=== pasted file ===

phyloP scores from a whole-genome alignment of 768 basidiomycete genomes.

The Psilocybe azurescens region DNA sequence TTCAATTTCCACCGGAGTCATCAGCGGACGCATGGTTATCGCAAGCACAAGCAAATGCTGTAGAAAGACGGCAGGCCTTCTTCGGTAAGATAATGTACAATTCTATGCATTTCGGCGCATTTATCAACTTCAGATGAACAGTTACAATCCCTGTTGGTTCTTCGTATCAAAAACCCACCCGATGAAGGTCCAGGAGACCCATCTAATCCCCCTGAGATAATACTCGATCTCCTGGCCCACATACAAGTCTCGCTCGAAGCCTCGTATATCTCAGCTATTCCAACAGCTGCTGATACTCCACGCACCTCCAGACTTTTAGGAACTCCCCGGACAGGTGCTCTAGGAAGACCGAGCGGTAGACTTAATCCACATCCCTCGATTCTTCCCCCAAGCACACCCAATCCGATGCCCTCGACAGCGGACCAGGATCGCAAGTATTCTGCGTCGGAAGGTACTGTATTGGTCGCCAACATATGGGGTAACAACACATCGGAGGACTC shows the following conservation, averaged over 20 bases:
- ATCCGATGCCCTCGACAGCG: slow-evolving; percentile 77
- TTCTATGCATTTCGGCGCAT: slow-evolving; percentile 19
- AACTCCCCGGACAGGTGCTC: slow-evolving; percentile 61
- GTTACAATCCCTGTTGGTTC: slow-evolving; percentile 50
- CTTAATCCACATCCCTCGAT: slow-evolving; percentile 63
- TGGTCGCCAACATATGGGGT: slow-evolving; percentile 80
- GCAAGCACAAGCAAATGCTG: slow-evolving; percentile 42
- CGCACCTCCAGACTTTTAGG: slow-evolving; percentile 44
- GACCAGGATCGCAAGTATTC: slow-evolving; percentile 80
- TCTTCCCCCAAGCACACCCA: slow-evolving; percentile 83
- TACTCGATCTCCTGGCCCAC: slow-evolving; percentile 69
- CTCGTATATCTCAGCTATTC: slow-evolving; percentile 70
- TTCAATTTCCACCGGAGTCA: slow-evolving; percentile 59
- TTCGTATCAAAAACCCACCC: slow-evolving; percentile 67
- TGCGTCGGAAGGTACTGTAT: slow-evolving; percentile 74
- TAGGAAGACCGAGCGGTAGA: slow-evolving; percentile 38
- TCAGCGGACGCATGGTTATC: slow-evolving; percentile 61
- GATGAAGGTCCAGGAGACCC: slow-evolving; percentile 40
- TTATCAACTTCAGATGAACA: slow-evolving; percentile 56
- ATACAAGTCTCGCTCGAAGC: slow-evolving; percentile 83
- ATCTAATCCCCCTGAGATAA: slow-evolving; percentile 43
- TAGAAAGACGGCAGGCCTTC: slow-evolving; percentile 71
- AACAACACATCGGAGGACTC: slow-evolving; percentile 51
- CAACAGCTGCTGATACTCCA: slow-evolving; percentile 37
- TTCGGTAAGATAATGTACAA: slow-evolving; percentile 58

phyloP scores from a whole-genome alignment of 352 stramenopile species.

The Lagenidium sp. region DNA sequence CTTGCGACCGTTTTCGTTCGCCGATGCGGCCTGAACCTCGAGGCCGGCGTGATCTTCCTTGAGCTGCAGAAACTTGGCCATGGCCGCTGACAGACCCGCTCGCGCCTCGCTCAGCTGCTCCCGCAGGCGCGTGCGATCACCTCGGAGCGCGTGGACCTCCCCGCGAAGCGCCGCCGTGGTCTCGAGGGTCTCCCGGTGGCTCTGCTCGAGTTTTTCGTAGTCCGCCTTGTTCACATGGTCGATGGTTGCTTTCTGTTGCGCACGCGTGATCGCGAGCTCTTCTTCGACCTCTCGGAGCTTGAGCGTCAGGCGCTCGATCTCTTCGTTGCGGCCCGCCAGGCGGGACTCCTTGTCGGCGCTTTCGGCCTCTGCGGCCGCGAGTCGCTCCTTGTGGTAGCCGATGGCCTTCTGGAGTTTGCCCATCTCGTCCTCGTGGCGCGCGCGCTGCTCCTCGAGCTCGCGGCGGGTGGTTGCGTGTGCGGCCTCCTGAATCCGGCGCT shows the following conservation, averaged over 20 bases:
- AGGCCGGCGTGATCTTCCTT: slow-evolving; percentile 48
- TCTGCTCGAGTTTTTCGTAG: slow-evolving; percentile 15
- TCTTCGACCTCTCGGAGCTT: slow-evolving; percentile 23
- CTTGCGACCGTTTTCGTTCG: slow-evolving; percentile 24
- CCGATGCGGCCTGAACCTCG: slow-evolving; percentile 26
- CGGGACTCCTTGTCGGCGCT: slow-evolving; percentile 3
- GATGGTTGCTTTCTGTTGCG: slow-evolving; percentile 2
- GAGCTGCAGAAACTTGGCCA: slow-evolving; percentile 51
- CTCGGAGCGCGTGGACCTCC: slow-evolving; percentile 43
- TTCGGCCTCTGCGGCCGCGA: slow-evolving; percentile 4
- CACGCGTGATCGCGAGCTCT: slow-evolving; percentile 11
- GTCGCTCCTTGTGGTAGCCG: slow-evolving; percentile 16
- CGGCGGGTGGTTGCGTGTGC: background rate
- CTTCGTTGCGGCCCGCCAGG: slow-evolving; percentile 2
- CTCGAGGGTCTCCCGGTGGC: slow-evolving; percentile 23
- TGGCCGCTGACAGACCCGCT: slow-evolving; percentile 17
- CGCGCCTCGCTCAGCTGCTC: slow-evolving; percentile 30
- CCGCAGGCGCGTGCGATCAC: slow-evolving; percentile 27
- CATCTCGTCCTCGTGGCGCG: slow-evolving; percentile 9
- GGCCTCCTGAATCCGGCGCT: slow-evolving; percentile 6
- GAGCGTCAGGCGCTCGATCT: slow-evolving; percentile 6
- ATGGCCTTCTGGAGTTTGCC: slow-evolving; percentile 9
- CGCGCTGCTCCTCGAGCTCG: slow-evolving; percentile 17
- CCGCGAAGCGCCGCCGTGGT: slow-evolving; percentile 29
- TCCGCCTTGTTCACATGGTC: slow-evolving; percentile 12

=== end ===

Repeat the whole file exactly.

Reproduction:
phyloP scores from a whole-genome alignment of 768 basidiomycete genomes.

The Psilocybe azurescens region DNA sequence TTCAATTTCCACCGGAGTCATCAGCGGACGCATGGTTATCGCAAGCACAAGCAAATGCTGTAGAAAGACGGCAGGCCTTCTTCGGTAAGATAATGTACAATTCTATGCATTTCGGCGCATTTATCAACTTCAGATGAACAGTTACAATCCCTGTTGGTTCTTCGTATCAAAAACCCACCCGATGAAGGTCCAGGAGACCCATCTAATCCCCCTGAGATAATACTCGATCTCCTGGCCCACATACAAGTCTCGCTCGAAGCCTCGTATATCTCAGCTATTCCAACAGCTGCTGATACTCCACGCACCTCCAGACTTTTAGGAACTCCCCGGACAGGTGCTCTAGGAAGACCGAGCGGTAGACTTAATCCACATCCCTCGATTCTTCCCCCAAGCACACCCAATCCGATGCCCTCGACAGCGGACCAGGATCGCAAGTATTCTGCGTCGGAAGGTACTGTATTGGTCGCCAACATATGGGGTAACAACACATCGGAGGACTC shows the following conservation, averaged over 20 bases:
- ATCCGATGCCCTCGACAGCG: slow-evolving; percentile 77
- TTCTATGCATTTCGGCGCAT: slow-evolving; percentile 19
- AACTCCCCGGACAGGTGCTC: slow-evolving; percentile 61
- GTTACAATCCCTGTTGGTTC: slow-evolving; percentile 50
- CTTAATCCACATCCCTCGAT: slow-evolving; percentile 63
- TGGTCGCCAACATATGGGGT: slow-evolving; percentile 80
- GCAAGCACAAGCAAATGCTG: slow-evolving; percentile 42
- CGCACCTCCAGACTTTTAGG: slow-evolving; percentile 44
- GACCAGGATCGCAAGTATTC: slow-evolving; percentile 80
- TCTTCCCCCAAGCACACCCA: slow-evolving; percentile 83
- TACTCGATCTCCTGGCCCAC: slow-evolving; percentile 69
- CTCGTATATCTCAGCTATTC: slow-evolving; percentile 70
- TTCAATTTCCACCGGAGTCA: slow-evolving; percentile 59
- TTCGTATCAAAAACCCACCC: slow-evolving; percentile 67
- TGCGTCGGAAGGTACTGTAT: slow-evolving; percentile 74
- TAGGAAGACCGAGCGGTAGA: slow-evolving; percentile 38
- TCAGCGGACGCATGGTTATC: slow-evolving; percentile 61
- GATGAAGGTCCAGGAGACCC: slow-evolving; percentile 40
- TTATCAACTTCAGATGAACA: slow-evolving; percentile 56
- ATACAAGTCTCGCTCGAAGC: slow-evolving; percentile 83
- ATCTAATCCCCCTGAGATAA: slow-evolving; percentile 43
- TAGAAAGACGGCAGGCCTTC: slow-evolving; percentile 71
- AACAACACATCGGAGGACTC: slow-evolving; percentile 51
- CAACAGCTGCTGATACTCCA: slow-evolving; percentile 37
- TTCGGTAAGATAATGTACAA: slow-evolving; percentile 58

phyloP scores from a whole-genome alignment of 352 stramenopile species.

The Lagenidium sp. region DNA sequence CTTGCGACCGTTTTCGTTCGCCGATGCGGCCTGAACCTCGAGGCCGGCGTGATCTTCCTTGAGCTGCAGAAACTTGGCCATGGCCGCTGACAGACCCGCTCGCGCCTCGCTCAGCTGCTCCCGCAGGCGCGTGCGATCACCTCGGAGCGCGTGGACCTCCCCGCGAAGCGCCGCCGTGGTCTCGAGGGTCTCCCGGTGGCTCTGCTCGAGTTTTTCGTAGTCCGCCTTGTTCACATGGTCGATGGTTGCTTTCTGTTGCGCACGCGTGATCGCGAGCTCTTCTTCGACCTCTCGGAGCTTGAGCGTCAGGCGCTCGATCTCTTCGTTGCGGCCCGCCAGGCGGGACTCCTTGTCGGCGCTTTCGGCCTCTGCGGCCGCGAGTCGCTCCTTGTGGTAGCCGATGGCCTTCTGGAGTTTGCCCATCTCGTCCTCGTGGCGCGCGCGCTGCTCCTCGAGCTCGCGGCGGGTGGTTGCGTGTGCGGCCTCCTGAATCCGGCGCT shows the following conservation, averaged over 20 bases:
- AGGCCGGCGTGATCTTCCTT: slow-evolving; percentile 48
- TCTGCTCGAGTTTTTCGTAG: slow-evolving; percentile 15
- TCTTCGACCTCTCGGAGCTT: slow-evolving; percentile 23
- CTTGCGACCGTTTTCGTTCG: slow-evolving; percentile 24
- CCGATGCGGCCTGAACCTCG: slow-evolving; percentile 26
- CGGGACTCCTTGTCGGCGCT: slow-evolving; percentile 3
- GATGGTTGCTTTCTGTTGCG: slow-evolving; percentile 2
- GAGCTGCAGAAACTTGGCCA: slow-evolving; percentile 51
- CTCGGAGCGCGTGGACCTCC: slow-evolving; percentile 43
- TTCGGCCTCTGCGGCCGCGA: slow-evolving; percentile 4
- CACGCGTGATCGCGAGCTCT: slow-evolving; percentile 11
- GTCGCTCCTTGTGGTAGCCG: slow-evolving; percentile 16
- CGGCGGGTGGTTGCGTGTGC: background rate
- CTTCGTTGCGGCCCGCCAGG: slow-evolving; percentile 2
- CTCGAGGGTCTCCCGGTGGC: slow-evolving; percentile 23
- TGGCCGCTGACAGACCCGCT: slow-evolving; percentile 17
- CGCGCCTCGCTCAGCTGCTC: slow-evolving; percentile 30
- CCGCAGGCGCGTGCGATCAC: slow-evolving; percentile 27
- CATCTCGTCCTCGTGGCGCG: slow-evolving; percentile 9
- GGCCTCCTGAATCCGGCGCT: slow-evolving; percentile 6
- GAGCGTCAGGCGCTCGATCT: slow-evolving; percentile 6
- ATGGCCTTCTGGAGTTTGCC: slow-evolving; percentile 9
- CGCGCTGCTCCTCGAGCTCG: slow-evolving; percentile 17
- CCGCGAAGCGCCGCCGTGGT: slow-evolving; percentile 29
- TCCGCCTTGTTCACATGGTC: slow-evolving; percentile 12